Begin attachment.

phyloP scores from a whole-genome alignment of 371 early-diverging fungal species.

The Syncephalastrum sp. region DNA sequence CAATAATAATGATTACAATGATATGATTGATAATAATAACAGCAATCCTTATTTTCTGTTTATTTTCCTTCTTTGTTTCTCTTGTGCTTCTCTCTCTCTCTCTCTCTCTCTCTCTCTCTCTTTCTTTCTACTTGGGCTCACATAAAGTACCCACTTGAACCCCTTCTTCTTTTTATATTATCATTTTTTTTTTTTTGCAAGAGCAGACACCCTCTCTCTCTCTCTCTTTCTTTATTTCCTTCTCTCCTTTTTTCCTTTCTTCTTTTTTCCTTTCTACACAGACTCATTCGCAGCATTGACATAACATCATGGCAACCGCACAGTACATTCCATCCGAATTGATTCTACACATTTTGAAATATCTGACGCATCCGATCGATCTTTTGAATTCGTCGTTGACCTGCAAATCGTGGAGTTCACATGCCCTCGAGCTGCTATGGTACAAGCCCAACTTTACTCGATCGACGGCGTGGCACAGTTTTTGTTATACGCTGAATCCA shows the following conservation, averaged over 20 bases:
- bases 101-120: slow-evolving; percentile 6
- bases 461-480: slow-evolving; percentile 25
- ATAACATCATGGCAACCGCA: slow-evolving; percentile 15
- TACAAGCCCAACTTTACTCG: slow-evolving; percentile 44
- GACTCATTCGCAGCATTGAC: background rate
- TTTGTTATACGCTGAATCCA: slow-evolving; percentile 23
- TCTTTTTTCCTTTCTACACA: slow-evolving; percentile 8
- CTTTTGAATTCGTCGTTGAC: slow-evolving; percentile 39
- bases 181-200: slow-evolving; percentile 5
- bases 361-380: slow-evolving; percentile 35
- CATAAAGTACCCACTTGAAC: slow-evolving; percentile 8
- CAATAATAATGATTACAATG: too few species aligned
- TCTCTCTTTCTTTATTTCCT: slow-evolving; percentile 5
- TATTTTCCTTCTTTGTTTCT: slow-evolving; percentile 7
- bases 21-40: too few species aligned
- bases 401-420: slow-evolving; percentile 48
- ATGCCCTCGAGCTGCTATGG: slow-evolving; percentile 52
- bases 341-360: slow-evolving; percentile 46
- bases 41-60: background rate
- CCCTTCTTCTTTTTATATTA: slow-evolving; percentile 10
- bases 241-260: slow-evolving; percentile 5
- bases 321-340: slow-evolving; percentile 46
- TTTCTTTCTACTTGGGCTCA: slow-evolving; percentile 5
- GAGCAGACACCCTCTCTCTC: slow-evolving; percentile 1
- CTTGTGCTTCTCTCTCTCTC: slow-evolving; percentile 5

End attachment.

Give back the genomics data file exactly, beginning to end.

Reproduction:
phyloP scores from a whole-genome alignment of 371 early-diverging fungal species.

The Syncephalastrum sp. region DNA sequence CAATAATAATGATTACAATGATATGATTGATAATAATAACAGCAATCCTTATTTTCTGTTTATTTTCCTTCTTTGTTTCTCTTGTGCTTCTCTCTCTCTCTCTCTCTCTCTCTCTCTCTCTTTCTTTCTACTTGGGCTCACATAAAGTACCCACTTGAACCCCTTCTTCTTTTTATATTATCATTTTTTTTTTTTTGCAAGAGCAGACACCCTCTCTCTCTCTCTCTTTCTTTATTTCCTTCTCTCCTTTTTTCCTTTCTTCTTTTTTCCTTTCTACACAGACTCATTCGCAGCATTGACATAACATCATGGCAACCGCACAGTACATTCCATCCGAATTGATTCTACACATTTTGAAATATCTGACGCATCCGATCGATCTTTTGAATTCGTCGTTGACCTGCAAATCGTGGAGTTCACATGCCCTCGAGCTGCTATGGTACAAGCCCAACTTTACTCGATCGACGGCGTGGCACAGTTTTTGTTATACGCTGAATCCA shows the following conservation, averaged over 20 bases:
- bases 101-120: slow-evolving; percentile 6
- bases 461-480: slow-evolving; percentile 25
- ATAACATCATGGCAACCGCA: slow-evolving; percentile 15
- TACAAGCCCAACTTTACTCG: slow-evolving; percentile 44
- GACTCATTCGCAGCATTGAC: background rate
- TTTGTTATACGCTGAATCCA: slow-evolving; percentile 23
- TCTTTTTTCCTTTCTACACA: slow-evolving; percentile 8
- CTTTTGAATTCGTCGTTGAC: slow-evolving; percentile 39
- bases 181-200: slow-evolving; percentile 5
- bases 361-380: slow-evolving; percentile 35
- CATAAAGTACCCACTTGAAC: slow-evolving; percentile 8
- CAATAATAATGATTACAATG: too few species aligned
- TCTCTCTTTCTTTATTTCCT: slow-evolving; percentile 5
- TATTTTCCTTCTTTGTTTCT: slow-evolving; percentile 7
- bases 21-40: too few species aligned
- bases 401-420: slow-evolving; percentile 48
- ATGCCCTCGAGCTGCTATGG: slow-evolving; percentile 52
- bases 341-360: slow-evolving; percentile 46
- bases 41-60: background rate
- CCCTTCTTCTTTTTATATTA: slow-evolving; percentile 10
- bases 241-260: slow-evolving; percentile 5
- bases 321-340: slow-evolving; percentile 46
- TTTCTTTCTACTTGGGCTCA: slow-evolving; percentile 5
- GAGCAGACACCCTCTCTCTC: slow-evolving; percentile 1
- CTTGTGCTTCTCTCTCTCTC: slow-evolving; percentile 5